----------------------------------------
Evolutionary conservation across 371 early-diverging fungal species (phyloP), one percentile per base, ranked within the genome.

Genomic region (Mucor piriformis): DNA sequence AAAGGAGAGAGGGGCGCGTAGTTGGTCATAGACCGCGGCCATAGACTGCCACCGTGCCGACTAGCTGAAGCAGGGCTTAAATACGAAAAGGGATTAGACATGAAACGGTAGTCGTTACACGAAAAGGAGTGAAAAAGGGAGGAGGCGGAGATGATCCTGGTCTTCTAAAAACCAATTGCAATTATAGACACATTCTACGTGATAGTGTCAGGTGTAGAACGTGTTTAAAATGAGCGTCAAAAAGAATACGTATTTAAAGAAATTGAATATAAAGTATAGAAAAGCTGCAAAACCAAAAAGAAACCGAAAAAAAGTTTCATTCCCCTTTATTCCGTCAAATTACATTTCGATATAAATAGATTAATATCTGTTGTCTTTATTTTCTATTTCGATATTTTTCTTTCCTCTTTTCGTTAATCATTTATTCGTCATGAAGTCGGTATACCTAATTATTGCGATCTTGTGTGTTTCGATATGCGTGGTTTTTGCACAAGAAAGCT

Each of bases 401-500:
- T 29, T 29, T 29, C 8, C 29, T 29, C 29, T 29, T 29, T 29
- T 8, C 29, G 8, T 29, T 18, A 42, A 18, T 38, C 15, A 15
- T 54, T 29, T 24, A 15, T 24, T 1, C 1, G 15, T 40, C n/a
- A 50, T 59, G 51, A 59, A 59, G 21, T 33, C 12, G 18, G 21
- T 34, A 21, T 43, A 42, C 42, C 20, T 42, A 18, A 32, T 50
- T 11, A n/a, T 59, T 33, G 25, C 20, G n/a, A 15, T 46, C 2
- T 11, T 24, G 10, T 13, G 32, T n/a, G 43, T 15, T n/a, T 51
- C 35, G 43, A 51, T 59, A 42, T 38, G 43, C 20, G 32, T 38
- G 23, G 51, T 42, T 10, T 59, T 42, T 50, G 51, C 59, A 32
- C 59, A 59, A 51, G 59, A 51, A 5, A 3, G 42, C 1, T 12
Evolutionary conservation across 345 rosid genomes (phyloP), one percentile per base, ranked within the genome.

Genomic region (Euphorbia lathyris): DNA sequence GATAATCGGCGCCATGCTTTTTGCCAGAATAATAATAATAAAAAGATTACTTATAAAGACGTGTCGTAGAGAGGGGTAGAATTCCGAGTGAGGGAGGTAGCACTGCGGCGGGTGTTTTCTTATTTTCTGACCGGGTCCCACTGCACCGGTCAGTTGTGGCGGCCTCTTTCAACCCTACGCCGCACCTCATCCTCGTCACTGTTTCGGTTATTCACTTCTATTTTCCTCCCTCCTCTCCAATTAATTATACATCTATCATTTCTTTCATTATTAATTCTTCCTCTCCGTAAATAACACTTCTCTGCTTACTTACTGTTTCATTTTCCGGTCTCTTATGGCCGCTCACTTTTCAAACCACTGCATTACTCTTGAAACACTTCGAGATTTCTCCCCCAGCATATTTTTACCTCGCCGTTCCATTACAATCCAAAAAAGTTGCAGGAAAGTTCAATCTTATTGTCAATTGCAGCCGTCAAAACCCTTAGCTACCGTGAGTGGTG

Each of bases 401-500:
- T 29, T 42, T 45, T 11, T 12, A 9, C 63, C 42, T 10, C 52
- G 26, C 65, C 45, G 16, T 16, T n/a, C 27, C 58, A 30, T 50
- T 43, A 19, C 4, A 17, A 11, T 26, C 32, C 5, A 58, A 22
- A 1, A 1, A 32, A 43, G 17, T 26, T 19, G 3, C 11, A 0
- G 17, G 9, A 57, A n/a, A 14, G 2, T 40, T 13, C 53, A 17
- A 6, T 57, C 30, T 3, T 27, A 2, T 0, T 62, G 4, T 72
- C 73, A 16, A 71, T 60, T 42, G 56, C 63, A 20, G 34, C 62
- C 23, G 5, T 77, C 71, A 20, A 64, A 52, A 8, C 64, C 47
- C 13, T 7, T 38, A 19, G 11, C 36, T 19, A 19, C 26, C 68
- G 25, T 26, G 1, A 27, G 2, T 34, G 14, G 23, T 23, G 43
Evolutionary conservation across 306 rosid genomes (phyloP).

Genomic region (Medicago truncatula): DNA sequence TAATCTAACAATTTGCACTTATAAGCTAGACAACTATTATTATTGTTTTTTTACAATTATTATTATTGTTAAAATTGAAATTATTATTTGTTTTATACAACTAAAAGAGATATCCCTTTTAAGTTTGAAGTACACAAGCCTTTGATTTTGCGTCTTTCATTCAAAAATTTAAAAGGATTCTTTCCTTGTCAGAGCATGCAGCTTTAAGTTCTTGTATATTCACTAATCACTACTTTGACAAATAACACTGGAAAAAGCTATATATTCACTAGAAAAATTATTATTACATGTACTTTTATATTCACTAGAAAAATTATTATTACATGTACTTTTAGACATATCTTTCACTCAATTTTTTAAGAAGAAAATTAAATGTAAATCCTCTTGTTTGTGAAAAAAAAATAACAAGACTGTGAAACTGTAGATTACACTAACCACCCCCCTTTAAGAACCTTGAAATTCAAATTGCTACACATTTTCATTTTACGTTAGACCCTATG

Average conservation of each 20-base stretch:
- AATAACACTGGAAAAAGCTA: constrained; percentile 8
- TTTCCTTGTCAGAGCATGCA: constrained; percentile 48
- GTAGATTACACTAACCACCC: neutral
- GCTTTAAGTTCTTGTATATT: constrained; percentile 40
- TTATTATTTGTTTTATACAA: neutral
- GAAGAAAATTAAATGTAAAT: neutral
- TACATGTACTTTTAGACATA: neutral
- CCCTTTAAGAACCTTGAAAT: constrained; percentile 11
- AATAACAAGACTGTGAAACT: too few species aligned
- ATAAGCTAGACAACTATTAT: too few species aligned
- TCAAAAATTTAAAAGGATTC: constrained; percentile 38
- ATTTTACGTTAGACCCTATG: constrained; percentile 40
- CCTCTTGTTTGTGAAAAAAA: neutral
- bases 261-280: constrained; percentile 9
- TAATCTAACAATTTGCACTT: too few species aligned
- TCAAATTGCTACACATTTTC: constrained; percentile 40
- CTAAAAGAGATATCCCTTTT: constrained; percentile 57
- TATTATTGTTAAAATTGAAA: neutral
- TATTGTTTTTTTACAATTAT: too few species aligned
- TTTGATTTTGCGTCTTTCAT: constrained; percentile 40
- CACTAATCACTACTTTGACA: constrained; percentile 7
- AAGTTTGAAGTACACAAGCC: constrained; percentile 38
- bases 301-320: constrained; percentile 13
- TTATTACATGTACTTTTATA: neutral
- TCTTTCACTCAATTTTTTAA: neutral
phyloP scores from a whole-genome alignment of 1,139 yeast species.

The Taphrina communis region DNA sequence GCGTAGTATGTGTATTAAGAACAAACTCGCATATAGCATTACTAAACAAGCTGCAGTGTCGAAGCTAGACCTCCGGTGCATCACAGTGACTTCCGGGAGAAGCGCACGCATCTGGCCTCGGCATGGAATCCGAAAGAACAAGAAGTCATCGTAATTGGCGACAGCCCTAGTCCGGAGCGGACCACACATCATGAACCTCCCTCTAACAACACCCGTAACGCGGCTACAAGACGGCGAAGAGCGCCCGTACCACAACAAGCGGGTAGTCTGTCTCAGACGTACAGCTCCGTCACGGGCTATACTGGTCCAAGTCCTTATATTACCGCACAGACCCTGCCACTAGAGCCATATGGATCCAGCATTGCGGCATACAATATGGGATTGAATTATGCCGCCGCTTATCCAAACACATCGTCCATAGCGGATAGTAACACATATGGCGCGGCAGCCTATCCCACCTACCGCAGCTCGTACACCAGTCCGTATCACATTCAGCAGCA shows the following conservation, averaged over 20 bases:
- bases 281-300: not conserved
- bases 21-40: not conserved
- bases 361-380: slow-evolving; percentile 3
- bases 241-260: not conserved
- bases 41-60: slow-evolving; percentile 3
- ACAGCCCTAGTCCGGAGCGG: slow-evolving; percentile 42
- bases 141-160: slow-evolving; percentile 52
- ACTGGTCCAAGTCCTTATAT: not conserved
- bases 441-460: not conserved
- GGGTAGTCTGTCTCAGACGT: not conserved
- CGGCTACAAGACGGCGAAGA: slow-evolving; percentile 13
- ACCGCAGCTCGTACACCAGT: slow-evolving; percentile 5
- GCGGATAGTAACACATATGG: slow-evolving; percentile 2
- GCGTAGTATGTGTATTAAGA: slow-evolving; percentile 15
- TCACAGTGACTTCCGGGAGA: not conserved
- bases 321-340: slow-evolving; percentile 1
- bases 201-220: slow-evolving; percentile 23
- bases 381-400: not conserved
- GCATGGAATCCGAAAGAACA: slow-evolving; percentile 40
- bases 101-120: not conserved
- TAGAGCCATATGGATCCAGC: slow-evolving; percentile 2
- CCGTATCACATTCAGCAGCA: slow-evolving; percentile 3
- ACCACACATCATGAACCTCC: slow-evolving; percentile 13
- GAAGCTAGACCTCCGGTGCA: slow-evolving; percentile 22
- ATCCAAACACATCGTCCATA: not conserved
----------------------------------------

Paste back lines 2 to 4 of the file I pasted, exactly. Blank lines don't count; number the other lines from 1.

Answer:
Genomic region (Mucor piriformis): DNA sequence AAAGGAGAGAGGGGCGCGTAGTTGGTCATAGACCGCGGCCATAGACTGCCACCGTGCCGACTAGCTGAAGCAGGGCTTAAATACGAAAAGGGATTAGACATGAAACGGTAGTCGTTACACGAAAAGGAGTGAAAAAGGGAGGAGGCGGAGATGATCCTGGTCTTCTAAAAACCAATTGCAATTATAGACACATTCTACGTGATAGTGTCAGGTGTAGAACGTGTTTAAAATGAGCGTCAAAAAGAATACGTATTTAAAGAAATTGAATATAAAGTATAGAAAAGCTGCAAAACCAAAAAGAAACCGAAAAAAAGTTTCATTCCCCTTTATTCCGTCAAATTACATTTCGATATAAATAGATTAATATCTGTTGTCTTTATTTTCTATTTCGATATTTTTCTTTCCTCTTTTCGTTAATCATTTATTCGTCATGAAGTCGGTATACCTAATTATTGCGATCTTGTGTGTTTCGATATGCGTGGTTTTTGCACAAGAAAGCT

Each of bases 401-500:
- T 29, T 29, T 29, C 8, C 29, T 29, C 29, T 29, T 29, T 29